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Lehighton & Carbon County Bankruptcy Attorney / Blog / Bankruptcy / How Is the Chapter 13 Bankruptcy Repayment Plan Determined?

How Is the Chapter 13 Bankruptcy Repayment Plan Determined?


When struggling with overwhelming debt, one of the options that may offer relief is filing for bankruptcy. One of the types of bankruptcies that individuals can file is Chapter 13 bankruptcy. Chapter 13 bankruptcy allows debtors to restructure their debts and create a manageable repayment plan while keeping their assets. Usually, with Chapter 13 bankruptcy, debtors have three to five years to repay their priority, secured and unsecured debts. Once the debtor completes the repayment plan, the bankruptcy case is discharged, and they are no longer liable for remaining dischargeable debts. One of the crucial aspects of a Chapter 13 bankruptcy is the repayment plan. It is vital for anyone considering filing a Chapter 13 bankruptcy to understand how this plan is determined or created. This article discusses how the Chapter 13 bankruptcy plan is determined.

Determining the Chapter 13 Bankruptcy Repayment Plan

Chapter 13 repayment plans are tailored to each debtor’s unique situation. No calculator can produce an accurate estimate of what your monthly payments will be. With this in mind, it is vital that if you use an online Chapter 13 calculator, you take the results with a grain of salt. You should speak to a qualified bankruptcy lawyer for a reliable, personalized assessment of your case.

While it is impossible to accurately estimate the amount you will need to pay each month after filing a Chapter 13 bankruptcy, it is possible to explain the general process of creating a repayment plan. The first step is to determine your income. The bankruptcy court considers your income from the six months before your bankruptcy filing. To file a Chapter 13 bankruptcy, you need regular, predictable monthly income. However, it is okay if your income varies, as your monthly payments can vary if your income fluctuates.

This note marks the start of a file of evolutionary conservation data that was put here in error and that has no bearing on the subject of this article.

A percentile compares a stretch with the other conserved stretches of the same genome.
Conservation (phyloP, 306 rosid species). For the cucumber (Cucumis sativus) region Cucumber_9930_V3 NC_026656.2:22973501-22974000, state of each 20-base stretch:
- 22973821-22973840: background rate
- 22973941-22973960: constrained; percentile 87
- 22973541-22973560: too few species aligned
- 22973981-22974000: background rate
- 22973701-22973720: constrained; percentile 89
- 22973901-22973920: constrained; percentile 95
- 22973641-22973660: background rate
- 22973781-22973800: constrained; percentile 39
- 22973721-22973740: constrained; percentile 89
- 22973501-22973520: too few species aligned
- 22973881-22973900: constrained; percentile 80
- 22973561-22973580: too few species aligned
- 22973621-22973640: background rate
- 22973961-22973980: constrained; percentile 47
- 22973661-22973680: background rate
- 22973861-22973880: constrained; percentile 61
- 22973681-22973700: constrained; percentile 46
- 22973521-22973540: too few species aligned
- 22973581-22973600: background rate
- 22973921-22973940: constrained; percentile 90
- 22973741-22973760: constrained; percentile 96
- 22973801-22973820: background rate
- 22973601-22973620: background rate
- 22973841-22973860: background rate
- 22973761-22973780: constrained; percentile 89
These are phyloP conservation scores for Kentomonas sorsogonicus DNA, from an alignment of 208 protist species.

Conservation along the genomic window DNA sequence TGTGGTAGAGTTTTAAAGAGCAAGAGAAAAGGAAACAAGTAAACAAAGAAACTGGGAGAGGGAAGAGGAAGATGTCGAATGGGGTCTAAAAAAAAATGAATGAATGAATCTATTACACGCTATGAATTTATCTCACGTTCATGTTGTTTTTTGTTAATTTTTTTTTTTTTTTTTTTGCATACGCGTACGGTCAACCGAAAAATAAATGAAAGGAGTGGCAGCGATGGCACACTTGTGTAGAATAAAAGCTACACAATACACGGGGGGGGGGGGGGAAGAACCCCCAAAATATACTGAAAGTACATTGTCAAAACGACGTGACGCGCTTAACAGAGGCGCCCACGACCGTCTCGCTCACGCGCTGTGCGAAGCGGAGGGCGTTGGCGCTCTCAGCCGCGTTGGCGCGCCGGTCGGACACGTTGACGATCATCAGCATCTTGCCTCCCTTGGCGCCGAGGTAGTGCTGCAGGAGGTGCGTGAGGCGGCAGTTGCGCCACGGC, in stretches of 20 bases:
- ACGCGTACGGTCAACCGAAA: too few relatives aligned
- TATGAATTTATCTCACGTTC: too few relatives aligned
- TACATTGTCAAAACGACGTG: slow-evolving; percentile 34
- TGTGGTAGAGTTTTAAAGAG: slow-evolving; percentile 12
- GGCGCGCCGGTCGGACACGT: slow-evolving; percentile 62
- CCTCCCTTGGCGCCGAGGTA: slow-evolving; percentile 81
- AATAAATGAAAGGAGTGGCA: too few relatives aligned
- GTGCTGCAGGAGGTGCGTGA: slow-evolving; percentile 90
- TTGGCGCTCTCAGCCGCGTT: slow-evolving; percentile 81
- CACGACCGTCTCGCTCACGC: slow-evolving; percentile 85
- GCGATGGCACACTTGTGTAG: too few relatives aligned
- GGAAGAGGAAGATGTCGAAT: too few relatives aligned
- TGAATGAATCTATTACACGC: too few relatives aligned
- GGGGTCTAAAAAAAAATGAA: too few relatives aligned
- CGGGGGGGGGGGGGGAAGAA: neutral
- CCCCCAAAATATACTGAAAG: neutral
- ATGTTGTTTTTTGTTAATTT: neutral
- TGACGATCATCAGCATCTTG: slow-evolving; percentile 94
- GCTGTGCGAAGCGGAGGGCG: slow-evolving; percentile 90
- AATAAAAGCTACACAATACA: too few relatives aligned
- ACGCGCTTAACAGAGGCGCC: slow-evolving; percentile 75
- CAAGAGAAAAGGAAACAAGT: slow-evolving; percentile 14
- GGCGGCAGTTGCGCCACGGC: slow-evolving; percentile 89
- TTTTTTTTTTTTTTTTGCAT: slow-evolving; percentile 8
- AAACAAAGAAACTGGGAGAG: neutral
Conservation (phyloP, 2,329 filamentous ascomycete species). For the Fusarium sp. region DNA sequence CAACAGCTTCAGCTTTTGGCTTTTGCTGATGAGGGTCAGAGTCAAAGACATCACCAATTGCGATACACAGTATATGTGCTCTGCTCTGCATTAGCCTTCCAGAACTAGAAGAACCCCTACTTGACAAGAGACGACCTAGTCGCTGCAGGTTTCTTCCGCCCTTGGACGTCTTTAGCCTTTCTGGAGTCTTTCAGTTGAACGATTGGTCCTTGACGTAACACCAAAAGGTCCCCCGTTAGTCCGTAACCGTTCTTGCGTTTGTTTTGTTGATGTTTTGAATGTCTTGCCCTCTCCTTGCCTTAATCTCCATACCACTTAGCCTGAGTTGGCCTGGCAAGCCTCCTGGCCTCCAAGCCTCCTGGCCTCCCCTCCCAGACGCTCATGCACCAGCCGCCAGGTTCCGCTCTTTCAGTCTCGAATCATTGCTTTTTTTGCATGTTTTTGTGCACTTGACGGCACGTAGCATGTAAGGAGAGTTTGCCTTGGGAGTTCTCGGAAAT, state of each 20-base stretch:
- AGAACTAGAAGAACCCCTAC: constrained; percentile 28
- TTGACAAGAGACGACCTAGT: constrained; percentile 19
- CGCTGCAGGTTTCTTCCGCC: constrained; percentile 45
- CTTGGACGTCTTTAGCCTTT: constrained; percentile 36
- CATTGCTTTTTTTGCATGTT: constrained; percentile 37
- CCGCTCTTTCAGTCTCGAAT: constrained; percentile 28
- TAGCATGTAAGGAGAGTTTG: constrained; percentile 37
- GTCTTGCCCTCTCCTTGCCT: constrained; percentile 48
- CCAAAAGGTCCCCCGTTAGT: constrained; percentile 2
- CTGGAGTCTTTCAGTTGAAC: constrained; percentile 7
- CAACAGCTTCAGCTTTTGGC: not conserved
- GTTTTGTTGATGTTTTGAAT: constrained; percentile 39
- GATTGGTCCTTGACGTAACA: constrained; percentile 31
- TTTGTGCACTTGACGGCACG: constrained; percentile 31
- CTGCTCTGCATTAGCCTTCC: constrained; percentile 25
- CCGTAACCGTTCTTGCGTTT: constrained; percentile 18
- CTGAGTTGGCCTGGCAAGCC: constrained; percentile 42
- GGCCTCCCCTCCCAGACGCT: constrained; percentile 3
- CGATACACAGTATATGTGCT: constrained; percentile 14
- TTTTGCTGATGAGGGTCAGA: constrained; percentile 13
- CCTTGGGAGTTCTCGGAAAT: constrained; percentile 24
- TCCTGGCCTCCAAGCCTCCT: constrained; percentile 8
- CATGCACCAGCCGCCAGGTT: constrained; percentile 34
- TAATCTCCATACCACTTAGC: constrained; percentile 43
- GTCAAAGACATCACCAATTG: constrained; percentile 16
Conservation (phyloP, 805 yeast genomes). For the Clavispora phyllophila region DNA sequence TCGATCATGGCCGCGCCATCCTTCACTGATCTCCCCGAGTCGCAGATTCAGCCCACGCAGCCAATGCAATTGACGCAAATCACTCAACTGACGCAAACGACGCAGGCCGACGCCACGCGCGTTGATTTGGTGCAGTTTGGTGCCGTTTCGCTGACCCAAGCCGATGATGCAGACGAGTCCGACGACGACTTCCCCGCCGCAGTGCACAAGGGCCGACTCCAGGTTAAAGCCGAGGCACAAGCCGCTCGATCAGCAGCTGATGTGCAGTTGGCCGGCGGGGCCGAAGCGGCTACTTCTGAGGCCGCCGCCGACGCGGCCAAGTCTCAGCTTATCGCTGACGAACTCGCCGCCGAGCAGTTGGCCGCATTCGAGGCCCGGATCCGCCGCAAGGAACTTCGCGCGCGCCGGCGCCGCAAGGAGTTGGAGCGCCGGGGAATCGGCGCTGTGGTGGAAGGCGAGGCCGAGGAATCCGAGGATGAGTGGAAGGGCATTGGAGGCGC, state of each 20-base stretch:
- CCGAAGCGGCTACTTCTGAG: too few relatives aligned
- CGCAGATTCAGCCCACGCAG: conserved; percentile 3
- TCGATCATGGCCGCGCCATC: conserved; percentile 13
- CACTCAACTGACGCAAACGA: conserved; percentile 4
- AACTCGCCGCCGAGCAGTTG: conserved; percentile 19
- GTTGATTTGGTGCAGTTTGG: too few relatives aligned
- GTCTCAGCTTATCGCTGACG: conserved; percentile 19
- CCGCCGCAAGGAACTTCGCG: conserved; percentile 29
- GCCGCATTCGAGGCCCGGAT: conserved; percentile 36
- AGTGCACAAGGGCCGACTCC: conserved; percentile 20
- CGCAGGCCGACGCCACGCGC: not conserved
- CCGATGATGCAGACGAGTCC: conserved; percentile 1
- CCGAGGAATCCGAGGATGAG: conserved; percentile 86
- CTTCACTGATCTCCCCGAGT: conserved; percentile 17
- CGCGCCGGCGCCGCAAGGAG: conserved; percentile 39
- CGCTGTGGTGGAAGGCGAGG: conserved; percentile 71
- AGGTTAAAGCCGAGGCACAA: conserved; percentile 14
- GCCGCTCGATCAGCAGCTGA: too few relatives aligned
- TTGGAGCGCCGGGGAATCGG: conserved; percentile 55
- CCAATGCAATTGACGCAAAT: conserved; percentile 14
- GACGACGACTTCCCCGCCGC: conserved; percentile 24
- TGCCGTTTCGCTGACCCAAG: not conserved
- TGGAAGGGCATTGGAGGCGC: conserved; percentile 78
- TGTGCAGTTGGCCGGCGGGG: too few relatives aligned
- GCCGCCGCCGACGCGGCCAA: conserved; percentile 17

After determining your income, you need to determine your disposable income. Disposable income is the amount of money that remains after deducting necessary living expenses from your monthly income. Necessary living expenses include healthcare, food, utilities, housing costs, and insurance premiums. A Chapter 13 repayment plan leaves you room to pay off your debtors while still meeting your daily needs.

The next step in determining your monthly payment amount is your debts. Priority debts must be paid in full through the Chapter 13 repayment plan. Priority debts include domestic support obligations, such as child support and alimony, certain taxes, and unpaid wages. When it comes to secured debts, you need to think about what property you wish to keep. Secured debts must be paid in full if you want to keep the asset pledged as security for the loan.  This may include secured payments that you have missed, such as mortgage payments and vehicle loans, to pay off the arrears inside your repayment plan. The last category of debt in your repayment plan is unsecured debt. These are things like medical bills, credit cards, and personal loans. For unsecured debts, you must pay at least the amount your creditors would have gotten had you filed a Chapter 7 bankruptcy case.

Finally, creating a Chapter 13 repayment plan requires determining the plan’s duration. You need to make payments for, at most, five years. Generally, the longer your plan, the lower your monthly payments can be since they will spread over a longer period.

Contact a Lehighton & Carbon County Bankruptcy Attorney Today

If you are considering filing a Chapter 13 bankruptcy in Pennsylvania, contact our qualified Lehighton & Carbon County bankruptcy attorney at Adam R. Weaver, Esq., for an honest assessment of your case.



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